Three days in Moscow: A guide Chernov 1989 Submitter: Why it’s awful: It mentions the USSR. The cars in the background of the statue are ancient [image below]. The history of Moscow ends at 1989. Ouch! So embarrassing to find
Mikhail Gorbachev World Leaders Past & Present series Butson 1986 Submitter: Out of date and a B&W format. What could be more appealing in a YA book? I am loathe to buy hardcover contemporary biographies because they are out of
Who’s Who in the Soviet Union 1984 Submitter: To be honest, “Who’s Who” books are always something I’ve regarded as being somewhat irrelevant in the first place, but the fact that it’s so laughably out-of-date, on leaders of a country
Will the Soviet Union Survive Until 1984? Amalrik 1980, 2nd ed. Submitter: Russia is a big topic in the news right now, so I’m sure there are people looking for books about it. My public library has a massive section on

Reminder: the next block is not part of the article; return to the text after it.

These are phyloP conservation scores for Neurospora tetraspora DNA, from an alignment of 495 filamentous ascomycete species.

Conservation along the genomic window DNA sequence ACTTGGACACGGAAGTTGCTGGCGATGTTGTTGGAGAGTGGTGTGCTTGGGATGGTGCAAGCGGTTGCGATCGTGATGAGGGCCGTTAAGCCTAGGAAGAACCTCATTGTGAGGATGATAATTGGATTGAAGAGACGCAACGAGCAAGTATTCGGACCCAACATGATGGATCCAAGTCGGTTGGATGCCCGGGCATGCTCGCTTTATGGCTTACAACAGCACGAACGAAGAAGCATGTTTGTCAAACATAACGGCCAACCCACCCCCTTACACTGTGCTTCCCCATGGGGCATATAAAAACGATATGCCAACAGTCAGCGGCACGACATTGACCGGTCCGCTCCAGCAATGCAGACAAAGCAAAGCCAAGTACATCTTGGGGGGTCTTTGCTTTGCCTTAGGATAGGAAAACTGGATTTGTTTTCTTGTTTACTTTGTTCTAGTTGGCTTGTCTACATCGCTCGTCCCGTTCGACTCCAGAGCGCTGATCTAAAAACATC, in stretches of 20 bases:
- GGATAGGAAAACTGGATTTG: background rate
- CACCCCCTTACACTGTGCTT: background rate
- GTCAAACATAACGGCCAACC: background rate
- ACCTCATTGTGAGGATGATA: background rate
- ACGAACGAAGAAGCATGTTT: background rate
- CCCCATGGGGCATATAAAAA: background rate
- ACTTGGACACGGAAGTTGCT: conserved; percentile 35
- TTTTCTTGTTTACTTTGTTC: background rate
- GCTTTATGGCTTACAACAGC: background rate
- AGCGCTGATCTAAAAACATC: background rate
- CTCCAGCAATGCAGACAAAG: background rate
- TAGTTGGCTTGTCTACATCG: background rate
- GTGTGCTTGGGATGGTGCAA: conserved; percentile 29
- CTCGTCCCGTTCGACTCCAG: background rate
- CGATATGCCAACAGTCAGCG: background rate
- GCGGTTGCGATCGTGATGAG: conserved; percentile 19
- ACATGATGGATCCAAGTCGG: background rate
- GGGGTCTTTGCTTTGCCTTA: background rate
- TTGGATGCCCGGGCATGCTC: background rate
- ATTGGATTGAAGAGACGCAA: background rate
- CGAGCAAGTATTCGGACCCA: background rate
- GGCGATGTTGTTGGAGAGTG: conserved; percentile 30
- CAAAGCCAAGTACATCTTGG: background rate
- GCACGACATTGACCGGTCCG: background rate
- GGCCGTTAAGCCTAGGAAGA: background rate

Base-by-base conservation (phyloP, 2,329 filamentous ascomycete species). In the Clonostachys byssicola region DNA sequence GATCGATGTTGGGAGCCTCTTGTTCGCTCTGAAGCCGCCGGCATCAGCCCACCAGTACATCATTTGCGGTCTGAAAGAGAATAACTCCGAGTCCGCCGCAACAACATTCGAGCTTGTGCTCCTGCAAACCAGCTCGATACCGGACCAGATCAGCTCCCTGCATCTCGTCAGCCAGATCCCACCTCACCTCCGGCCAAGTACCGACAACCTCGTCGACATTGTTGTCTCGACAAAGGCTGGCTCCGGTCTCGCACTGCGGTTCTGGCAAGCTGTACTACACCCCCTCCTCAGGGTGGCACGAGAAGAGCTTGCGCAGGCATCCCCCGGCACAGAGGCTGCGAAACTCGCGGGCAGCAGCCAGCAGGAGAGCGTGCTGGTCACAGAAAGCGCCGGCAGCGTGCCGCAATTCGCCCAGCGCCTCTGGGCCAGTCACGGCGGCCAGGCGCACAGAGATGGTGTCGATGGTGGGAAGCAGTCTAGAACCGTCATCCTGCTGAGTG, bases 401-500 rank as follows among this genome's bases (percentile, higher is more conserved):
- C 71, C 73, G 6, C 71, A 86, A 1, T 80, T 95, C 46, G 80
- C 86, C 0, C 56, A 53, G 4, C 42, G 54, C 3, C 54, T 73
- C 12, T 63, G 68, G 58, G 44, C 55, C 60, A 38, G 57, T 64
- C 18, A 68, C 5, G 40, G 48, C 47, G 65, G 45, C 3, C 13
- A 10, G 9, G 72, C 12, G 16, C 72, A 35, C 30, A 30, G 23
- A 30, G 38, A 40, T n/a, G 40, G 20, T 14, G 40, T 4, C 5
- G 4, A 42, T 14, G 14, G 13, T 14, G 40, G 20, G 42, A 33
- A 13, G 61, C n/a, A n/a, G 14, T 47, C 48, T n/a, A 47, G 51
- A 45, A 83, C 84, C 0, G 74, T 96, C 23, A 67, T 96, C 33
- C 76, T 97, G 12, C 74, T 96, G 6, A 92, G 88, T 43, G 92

The World of Communism Swearingen 1962 Love the Red Scare titles. This book is directed at high school students and presented in a question and answer format. (Reminds me of the way the Baltimore Catechism is set up, coincidence? hmmm)
What to do when the Russians come A survivor’s guide Conquest 1985 Completing our trifecta of red scare material, here is a great book describing how you too can survive the occupation of the Soviets. This particular book needs to
You can trust the communists (to do exactly as they say!) Schwarz 1960 Fellow library comrades: I know I will hear from everyone about how this is an important piece of culture and we should never weed this kind of material.
Soviet Union Jackson 1968 This wonderful book was one of several we found in various catalogs. I wonder if a teacher would accept a country report about the USSR even if it was defunct. In all fairness, this was a